• Initial tunneling of the face with liposuction cannulas, preceded by aspiration of fat when necessary;

• Reduced subcutaneous facial skin detachment, comprising a half circle that tangentially elevated the malar region in a temporal direction, and 1 cm in front of the angle of the mandible, directed in a cervical direction;

• Strong plication of SMAS/platysma and fixation of points in firm structures, preventing early relapse of SMAS flaccidity;

• Resection of skin with as little tension as possible, preventing scar hypertrophy.


Persistent trabeculae after skin tunneling show intact neurovascular connections, as demonstrated by Daher in his work on lipofacelifting11,12 and by Almeida et al.13. In 2005, Luz et al.14 described an interesting idea for flap detachment using numbers 1 to 6, bifaced dilators/detachers, with diameters varying between 1.5-20 mm, to promote stretching of the vessels with total detachment of the facial flap and reduction of bleeding based on the principle of early migration of coagulation factors and cellular elements. The skin is easily mobilized with traction, similar to that observed in more extensive dissections. We observed results in facial subcutaneous tissue similar to those in abdominal subcutaneous tissue during lipoabdominoplasty, with great mobility and preservation of perforators15,16.

This enables adequate cutaneous traction, with less detachment and better security for the skin flap, by preserving sensitive vessels and nerves. This technique can even be applied in smokers, although smoking should always be discouraged and the risks explained.

In our series, the rate of complications was low. In 129 operated cases, 3 small hematomas occurred; 1 was drained at the bedside, and 2 others were drained with retroauricular punctures in the office. These cases accounted for 2.32% of all cases, consistent with a report by Baker17, in which 3.5% of cases presented with hematomas.

Four cases of retroauricular hypertrophic scarring occurred, which we attributed to initial learning, when we mistakenly used exaggerated cutaneous traction. One case had frontal neuropraxia, possibly caused by the electric scalpel, with spontaneous resolution in 30 days. Despite the greater vascular safety of this technique, 2 cases of retroauricular epidermolysis were observed, attributed to elastic mesh compression and possible increased traction at the site. These were treated conservatively, with good resolution. In one case, the scar was hypertrophied, but the patient did not want correction.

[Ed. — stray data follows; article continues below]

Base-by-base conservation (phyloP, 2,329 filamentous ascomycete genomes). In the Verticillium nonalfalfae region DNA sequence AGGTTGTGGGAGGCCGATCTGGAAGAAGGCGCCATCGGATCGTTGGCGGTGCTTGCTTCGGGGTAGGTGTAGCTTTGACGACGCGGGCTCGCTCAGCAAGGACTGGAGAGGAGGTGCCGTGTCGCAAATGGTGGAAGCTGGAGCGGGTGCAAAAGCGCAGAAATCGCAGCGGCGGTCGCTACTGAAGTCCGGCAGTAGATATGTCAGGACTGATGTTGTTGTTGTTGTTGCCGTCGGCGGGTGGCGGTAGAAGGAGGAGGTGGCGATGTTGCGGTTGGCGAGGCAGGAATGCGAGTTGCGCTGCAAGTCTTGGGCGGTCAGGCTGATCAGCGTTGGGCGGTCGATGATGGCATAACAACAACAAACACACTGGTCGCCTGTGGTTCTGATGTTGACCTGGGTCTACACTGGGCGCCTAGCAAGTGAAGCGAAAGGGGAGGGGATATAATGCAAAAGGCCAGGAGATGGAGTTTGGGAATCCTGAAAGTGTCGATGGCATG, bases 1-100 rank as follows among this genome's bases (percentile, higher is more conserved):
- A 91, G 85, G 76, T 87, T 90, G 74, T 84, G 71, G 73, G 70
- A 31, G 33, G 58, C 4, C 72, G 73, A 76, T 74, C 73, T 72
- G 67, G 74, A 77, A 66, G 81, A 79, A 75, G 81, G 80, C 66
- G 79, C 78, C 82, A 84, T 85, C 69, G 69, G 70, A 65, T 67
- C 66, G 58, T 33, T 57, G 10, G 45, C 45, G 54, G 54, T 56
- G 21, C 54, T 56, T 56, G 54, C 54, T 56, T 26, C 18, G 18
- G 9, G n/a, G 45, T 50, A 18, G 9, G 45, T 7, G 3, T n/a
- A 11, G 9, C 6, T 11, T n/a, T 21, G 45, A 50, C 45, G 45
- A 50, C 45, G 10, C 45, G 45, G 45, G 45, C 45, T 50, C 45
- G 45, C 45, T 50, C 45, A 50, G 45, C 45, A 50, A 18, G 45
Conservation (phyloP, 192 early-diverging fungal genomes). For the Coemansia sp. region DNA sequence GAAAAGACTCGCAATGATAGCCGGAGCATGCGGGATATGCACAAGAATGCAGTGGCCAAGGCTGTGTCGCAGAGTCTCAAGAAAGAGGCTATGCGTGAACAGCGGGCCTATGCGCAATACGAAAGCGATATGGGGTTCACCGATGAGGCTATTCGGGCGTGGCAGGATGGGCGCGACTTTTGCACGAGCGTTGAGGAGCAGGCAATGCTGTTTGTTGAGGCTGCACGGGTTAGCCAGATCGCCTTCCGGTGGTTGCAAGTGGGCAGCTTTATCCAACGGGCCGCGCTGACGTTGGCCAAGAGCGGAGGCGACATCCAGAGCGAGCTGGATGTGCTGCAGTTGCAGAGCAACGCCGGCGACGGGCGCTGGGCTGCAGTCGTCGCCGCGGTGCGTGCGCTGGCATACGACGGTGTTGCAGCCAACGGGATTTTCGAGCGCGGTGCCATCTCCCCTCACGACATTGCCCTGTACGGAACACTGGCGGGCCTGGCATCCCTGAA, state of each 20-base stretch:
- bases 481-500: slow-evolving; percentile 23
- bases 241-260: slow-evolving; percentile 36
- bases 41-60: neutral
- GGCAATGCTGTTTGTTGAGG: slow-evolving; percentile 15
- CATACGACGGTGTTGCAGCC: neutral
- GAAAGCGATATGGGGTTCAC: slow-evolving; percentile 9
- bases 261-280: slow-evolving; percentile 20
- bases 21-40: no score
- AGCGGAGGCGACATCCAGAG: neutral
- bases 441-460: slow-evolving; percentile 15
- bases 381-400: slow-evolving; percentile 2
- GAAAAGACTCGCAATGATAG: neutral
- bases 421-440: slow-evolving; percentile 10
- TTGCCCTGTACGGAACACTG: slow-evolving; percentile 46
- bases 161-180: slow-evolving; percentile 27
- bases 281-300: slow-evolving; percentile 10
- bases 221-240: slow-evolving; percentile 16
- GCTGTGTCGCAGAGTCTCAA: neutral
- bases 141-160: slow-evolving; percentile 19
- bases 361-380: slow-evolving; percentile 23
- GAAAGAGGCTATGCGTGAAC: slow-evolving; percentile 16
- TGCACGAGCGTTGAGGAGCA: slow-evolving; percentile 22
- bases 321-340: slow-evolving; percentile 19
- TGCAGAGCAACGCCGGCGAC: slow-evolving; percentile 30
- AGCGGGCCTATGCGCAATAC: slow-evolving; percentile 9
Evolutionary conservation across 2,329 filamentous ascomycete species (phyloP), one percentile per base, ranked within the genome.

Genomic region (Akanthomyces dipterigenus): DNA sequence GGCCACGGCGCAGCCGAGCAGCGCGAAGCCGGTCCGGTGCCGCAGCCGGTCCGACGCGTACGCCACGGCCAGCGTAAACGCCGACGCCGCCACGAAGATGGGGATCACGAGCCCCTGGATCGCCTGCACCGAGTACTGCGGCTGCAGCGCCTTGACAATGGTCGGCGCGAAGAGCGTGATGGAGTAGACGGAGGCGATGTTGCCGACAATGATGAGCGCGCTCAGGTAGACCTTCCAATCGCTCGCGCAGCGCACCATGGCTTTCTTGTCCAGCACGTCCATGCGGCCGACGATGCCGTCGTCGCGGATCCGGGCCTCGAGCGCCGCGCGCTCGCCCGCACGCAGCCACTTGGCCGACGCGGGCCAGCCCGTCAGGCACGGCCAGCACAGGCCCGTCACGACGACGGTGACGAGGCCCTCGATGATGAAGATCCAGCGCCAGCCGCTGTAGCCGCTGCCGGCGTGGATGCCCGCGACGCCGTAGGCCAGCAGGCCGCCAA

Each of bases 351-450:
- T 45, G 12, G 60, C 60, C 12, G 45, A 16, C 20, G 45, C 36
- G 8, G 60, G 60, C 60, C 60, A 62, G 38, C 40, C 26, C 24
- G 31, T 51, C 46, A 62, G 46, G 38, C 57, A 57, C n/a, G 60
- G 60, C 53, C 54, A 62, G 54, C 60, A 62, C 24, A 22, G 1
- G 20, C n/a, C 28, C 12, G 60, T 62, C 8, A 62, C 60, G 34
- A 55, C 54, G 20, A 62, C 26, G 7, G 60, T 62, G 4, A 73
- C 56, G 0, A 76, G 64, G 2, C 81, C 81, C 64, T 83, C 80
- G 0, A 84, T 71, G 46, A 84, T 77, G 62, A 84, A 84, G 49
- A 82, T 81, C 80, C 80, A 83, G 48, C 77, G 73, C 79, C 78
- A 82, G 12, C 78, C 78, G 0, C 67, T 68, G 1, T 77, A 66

Complications were treated conservatively, with good resolution. No cases required retouching or reintervention, showing the safety and good results obtained with the surgical methods used. There was little postoperative edema and early return to usual work activities.

Because we also train residents to use these surgical methods, we aimed for reproducibility, with a low rate of complications, ease of teaching, and education in safety for future colleagues in plastic surgery. In addition, the operative time was less than with conventional rhytidoplasty18-20.


CONCLUSION

A surgical approach using tunneling combined with facial liposuction and less detachment and plication of the SMAS/platysma is selective and effective, with great mobility and safety of the overlying skin flap. The aesthetic results showed low rates of complications and early return to usual work activities.

This method is therefore a good choice and is reproducible, for use in treatment of facial deformities caused by aging.


COLLABORATIONS

GCGG
Performance of experiments and writing the manuscript; analysis and/or interpretation of data; conception and design of the study.

MGG Critical review of its contents; final approval of the manuscript.


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Hospital Vera Cruz, Belo Horizonte, MG, Brazil

Institution: Hospital Vera Cruz, Belo Horizonte, MG, Brazil

Corresponding author:
Guilherme de Castro Greco Guimarães
Rua Marechal Hermes, 200/301 - Bairro Gutierrez
Belo Horizonte, MG, Brazil - Zip Code 30441-028
E-mail: guilhermecastrogrecoguimaraes@gmail.com

Article received: October 14, 2016.
Article accepted: July 10, 2017.

Conflicts of interest: none.